The tank was au itnnieusc artil
rest i voir, built ?u times past by s
pious prince to preserve tho blessinj
abundant water m that dry climate,
wc came near it was alive with wa
Ducks and wild geese inn?mera
of various bright colors, swam to
fro, gabbling loudly. Peacocks screai
discordantly from the encircliug jun
and monkeys and parrots kept up t
At the further cud of the tank, nc
ly a quarter of a mile long, stos
base elephant, drinking peacefi
while several in ids of deer and ai
lope stood near and shared the enj
ment. I plainly saw that it was i
less to approach by the iront, and th
fore, motioning to Mohammed to ful
me, I plunged into the jungle, iutc
ing to make a circuit and intercept
Bat I hal mlscalnlated the diflie
tii - of the path. Ere long I had ]
the direction of the tank, hidden
from view in the thick jungle, and \
wandering I know not where, amo
ei'pses o? low bushes interspersed ?
taller trees and little open glades,whi
the coarse yellow ?urpul gra s lay un
ted all over the granad*
.don for tome time, thinking
was parallel with the tank, but I coi
see no opening anywhere, and at las
tinned around to inquire, the way ot'n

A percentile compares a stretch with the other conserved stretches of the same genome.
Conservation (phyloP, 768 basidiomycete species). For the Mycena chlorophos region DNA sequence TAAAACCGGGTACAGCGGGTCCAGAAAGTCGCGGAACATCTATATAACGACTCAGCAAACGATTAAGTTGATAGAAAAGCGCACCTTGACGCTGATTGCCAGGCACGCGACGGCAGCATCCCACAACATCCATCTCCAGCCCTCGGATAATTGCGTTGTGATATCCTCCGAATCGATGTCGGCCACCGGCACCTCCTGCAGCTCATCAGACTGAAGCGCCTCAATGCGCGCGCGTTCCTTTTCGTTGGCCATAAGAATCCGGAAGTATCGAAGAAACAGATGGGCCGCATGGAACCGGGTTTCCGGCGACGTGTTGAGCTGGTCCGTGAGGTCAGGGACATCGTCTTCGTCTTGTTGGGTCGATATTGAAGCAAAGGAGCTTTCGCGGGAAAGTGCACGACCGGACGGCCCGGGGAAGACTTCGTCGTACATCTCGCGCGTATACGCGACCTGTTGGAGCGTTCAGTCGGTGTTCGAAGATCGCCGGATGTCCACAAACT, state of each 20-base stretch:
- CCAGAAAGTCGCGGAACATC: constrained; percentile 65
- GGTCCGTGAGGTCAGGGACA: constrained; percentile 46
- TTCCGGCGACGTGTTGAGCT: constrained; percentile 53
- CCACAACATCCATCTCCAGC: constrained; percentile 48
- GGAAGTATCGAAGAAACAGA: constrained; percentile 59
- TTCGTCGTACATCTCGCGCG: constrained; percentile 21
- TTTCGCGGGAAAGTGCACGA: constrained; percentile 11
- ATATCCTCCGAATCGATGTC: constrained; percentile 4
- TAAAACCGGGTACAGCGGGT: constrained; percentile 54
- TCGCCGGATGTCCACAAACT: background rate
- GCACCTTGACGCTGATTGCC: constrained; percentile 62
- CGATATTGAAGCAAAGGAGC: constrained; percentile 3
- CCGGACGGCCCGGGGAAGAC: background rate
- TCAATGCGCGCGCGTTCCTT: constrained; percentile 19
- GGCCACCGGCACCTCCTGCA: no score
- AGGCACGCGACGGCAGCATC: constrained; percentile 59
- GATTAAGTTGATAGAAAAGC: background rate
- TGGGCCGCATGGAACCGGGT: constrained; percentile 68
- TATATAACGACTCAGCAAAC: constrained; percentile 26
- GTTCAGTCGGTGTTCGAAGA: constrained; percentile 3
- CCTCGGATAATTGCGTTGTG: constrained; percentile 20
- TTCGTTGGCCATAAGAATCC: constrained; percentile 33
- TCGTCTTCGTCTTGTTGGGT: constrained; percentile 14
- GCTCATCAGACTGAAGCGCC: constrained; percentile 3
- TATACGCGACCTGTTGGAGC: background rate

follower. But Mohammed liad d
appi .ni d. Whether be wai
my temerity in venturing alone int<
tigcr?baunted jungle, or had failed
keep up With me on account of !
t load I could uot tell. All
knew was that I wa.- alone, and lost
I began to feel a little UerVOas, 1
1 poo-boohed the thought of daugcr.a
would remeiuber the direction to t
tank. I thought, aud pushed toward
[ tried to calculate the distance oft
tun by this time from tho east, a
started in the direction 1 thought t
tank ought to be. I stole cautious
ietly on, not daring te mal
much noise on account of the luppat
vicinity o:' tiger.-, and began to flatt
myselfIsboul reach the tank safe!
when l suddenly baited spellbound,
Right before me, within ten feet. 1:
a huge royal tiger, as largo as an o
The old rascal bad been out all nig
and was enjoying his morning na]
Curli d up like an old tabby cat. He hi
not heard my footsteps, and I halted
dead sileucc. He lay right in my patl
aud I could not pass him withot
waking him. I was afraid to lese m
direction, for fear I might wandt
ad infiniiam in the devious tangle.
jungle. Still 1 could not pass on will
o.it disturbing the tiger. I would hav
tried a bullet, but, from the position i
which he lay, I should have probabl
mist d his brain or heart. I steppe
softly back to retreat, keeping my gaz
ixed on the tig-r, when, a? luck woul
. my very first ilep brought m
on a dry Itisk, which snapped in tw
with a loud noise,
lu nn instant the tiger awoke.
Only partially, however. He wa
dazed with the light in his eyes, am
danced around with an inquiring stare
No time was tobe lost,
? was not twelve feet from the hug
brute, and well within nil spring,
goat "s-wcet Sixteen" to my shoulder
and aimed right between the fierce,grcei
eyes, as the tiger half rolled up on hi
side with his head raised. As I pullei
the trigger, the Hash and smoke oh
?cured everything from my vision for i
moment, but I heard no sound ; aud m
the smoke cleared away, I boheld th?
Striped monarch of the jungle lying deal
But I had scarcely time to note this